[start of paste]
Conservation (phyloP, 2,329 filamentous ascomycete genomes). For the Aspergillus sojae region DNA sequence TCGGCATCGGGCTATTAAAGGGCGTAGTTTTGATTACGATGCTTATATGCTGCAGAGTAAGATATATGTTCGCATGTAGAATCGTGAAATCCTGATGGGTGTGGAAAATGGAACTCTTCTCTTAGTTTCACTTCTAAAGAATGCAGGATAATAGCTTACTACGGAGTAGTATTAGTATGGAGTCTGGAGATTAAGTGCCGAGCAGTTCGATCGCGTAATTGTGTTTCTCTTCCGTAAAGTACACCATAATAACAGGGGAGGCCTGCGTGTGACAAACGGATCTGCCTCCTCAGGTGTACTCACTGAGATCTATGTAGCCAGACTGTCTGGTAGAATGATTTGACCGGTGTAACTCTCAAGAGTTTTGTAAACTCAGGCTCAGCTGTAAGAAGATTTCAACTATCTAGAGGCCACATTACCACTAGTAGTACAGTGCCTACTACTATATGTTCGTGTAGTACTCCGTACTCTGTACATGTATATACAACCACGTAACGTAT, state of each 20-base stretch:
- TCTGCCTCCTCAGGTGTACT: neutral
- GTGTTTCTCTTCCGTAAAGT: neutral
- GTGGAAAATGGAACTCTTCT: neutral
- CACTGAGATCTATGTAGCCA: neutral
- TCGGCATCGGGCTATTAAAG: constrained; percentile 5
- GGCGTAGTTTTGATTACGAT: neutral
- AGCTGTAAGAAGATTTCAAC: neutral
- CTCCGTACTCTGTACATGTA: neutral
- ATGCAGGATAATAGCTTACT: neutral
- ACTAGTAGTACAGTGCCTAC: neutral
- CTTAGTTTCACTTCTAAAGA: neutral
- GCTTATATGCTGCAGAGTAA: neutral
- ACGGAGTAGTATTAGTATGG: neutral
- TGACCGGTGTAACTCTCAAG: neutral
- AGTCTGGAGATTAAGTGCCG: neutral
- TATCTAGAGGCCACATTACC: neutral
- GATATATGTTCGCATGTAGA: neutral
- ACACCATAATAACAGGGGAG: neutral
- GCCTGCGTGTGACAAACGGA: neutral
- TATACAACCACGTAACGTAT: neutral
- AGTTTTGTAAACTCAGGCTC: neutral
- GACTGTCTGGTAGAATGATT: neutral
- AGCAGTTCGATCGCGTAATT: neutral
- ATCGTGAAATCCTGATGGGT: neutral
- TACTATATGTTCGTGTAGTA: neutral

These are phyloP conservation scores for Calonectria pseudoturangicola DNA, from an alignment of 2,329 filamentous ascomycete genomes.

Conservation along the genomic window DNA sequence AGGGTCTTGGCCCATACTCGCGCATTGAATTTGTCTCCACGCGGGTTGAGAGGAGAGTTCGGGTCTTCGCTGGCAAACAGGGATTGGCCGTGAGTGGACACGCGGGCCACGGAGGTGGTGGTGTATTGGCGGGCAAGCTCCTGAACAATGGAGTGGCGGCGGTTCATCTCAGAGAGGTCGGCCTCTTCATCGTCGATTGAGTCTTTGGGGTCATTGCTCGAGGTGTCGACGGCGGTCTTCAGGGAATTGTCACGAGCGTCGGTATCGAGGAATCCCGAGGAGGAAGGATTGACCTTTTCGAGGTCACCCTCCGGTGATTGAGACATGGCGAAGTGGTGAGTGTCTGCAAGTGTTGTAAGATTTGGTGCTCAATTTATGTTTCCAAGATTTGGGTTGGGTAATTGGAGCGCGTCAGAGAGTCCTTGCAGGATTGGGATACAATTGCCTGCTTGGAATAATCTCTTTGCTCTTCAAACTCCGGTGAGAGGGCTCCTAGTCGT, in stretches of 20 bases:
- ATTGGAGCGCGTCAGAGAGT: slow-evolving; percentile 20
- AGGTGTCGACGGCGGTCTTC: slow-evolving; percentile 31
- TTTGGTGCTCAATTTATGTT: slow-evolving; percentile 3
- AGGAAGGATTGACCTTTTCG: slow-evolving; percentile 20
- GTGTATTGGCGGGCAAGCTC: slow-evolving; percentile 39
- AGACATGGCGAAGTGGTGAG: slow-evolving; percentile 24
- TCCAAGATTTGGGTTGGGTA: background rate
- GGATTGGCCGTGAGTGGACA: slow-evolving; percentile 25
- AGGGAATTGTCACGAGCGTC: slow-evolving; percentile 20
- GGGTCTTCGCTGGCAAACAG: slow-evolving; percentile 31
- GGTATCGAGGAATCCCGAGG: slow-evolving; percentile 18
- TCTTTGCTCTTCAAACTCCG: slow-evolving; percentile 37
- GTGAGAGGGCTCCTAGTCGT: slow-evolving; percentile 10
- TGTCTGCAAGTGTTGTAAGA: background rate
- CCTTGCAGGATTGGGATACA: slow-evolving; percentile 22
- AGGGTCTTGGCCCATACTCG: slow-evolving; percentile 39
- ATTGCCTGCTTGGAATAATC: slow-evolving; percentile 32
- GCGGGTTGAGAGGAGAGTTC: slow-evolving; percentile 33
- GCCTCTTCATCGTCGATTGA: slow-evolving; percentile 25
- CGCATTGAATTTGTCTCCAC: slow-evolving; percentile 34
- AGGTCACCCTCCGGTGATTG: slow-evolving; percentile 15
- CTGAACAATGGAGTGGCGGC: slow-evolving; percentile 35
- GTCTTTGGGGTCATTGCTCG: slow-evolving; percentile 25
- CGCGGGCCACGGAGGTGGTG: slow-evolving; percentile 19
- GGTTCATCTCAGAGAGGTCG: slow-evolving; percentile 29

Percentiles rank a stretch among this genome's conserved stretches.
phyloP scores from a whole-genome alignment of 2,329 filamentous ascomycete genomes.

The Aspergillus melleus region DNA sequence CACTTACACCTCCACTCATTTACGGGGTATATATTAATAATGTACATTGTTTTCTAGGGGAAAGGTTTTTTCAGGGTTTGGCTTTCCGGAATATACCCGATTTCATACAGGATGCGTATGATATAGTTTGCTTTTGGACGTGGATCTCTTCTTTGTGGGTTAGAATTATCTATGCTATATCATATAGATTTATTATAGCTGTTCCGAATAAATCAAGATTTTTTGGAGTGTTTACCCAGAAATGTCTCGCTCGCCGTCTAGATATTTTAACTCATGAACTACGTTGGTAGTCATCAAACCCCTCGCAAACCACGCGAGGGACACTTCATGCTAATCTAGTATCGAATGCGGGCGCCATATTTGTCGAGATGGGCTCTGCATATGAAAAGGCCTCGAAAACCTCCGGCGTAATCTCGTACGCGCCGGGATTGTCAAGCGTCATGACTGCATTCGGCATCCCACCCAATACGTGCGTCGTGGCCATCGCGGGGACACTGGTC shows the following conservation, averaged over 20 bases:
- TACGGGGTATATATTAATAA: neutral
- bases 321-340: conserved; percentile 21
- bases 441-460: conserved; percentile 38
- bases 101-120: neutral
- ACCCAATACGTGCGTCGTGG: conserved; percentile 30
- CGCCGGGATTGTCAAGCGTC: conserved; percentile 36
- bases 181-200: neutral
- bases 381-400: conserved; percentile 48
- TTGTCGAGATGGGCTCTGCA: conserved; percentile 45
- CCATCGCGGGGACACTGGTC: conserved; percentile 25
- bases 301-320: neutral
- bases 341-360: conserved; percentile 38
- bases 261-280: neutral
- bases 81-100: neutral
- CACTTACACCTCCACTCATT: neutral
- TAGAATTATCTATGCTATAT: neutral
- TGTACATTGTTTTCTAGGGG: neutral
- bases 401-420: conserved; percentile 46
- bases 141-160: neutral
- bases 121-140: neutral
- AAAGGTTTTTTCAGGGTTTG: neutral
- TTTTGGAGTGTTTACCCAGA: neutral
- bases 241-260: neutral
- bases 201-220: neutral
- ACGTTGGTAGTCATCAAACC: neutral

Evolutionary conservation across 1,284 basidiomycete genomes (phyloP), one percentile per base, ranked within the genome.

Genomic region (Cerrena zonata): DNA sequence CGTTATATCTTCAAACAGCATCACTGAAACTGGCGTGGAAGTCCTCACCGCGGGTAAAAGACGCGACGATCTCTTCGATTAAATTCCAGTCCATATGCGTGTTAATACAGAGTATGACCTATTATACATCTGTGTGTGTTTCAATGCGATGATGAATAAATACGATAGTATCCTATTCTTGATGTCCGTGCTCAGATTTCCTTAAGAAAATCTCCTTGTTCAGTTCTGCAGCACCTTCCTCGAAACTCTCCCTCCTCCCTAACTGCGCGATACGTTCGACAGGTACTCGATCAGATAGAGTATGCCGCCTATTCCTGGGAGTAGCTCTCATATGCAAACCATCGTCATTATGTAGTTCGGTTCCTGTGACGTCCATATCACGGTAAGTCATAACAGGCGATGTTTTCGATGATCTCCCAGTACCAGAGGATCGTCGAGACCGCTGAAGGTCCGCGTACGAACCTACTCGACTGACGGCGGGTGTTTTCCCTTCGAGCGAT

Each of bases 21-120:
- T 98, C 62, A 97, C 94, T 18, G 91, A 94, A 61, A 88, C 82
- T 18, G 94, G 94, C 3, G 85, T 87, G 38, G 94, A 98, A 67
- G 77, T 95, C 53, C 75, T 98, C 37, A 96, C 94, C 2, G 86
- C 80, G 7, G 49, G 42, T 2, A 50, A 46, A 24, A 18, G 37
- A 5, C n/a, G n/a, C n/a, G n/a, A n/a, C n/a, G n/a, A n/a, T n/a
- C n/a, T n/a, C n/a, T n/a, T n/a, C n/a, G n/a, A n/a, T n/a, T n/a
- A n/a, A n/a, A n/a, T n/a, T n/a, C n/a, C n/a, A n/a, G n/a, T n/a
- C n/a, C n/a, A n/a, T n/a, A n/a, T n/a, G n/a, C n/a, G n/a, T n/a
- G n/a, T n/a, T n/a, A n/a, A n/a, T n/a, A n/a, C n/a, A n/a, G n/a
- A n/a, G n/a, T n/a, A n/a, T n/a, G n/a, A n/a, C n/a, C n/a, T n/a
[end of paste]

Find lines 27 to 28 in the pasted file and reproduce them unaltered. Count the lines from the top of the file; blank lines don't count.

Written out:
These are phyloP conservation scores for Calonectria pseudoturangicola DNA, from an alignment of 2,329 filamentous ascomycete genomes.

Conservation along the genomic window DNA sequence AGGGTCTTGGCCCATACTCGCGCATTGAATTTGTCTCCACGCGGGTTGAGAGGAGAGTTCGGGTCTTCGCTGGCAAACAGGGATTGGCCGTGAGTGGACACGCGGGCCACGGAGGTGGTGGTGTATTGGCGGGCAAGCTCCTGAACAATGGAGTGGCGGCGGTTCATCTCAGAGAGGTCGGCCTCTTCATCGTCGATTGAGTCTTTGGGGTCATTGCTCGAGGTGTCGACGGCGGTCTTCAGGGAATTGTCACGAGCGTCGGTATCGAGGAATCCCGAGGAGGAAGGATTGACCTTTTCGAGGTCACCCTCCGGTGATTGAGACATGGCGAAGTGGTGAGTGTCTGCAAGTGTTGTAAGATTTGGTGCTCAATTTATGTTTCCAAGATTTGGGTTGGGTAATTGGAGCGCGTCAGAGAGTCCTTGCAGGATTGGGATACAATTGCCTGCTTGGAATAATCTCTTTGCTCTTCAAACTCCGGTGAGAGGGCTCCTAGTCGT, in stretches of 20 bases: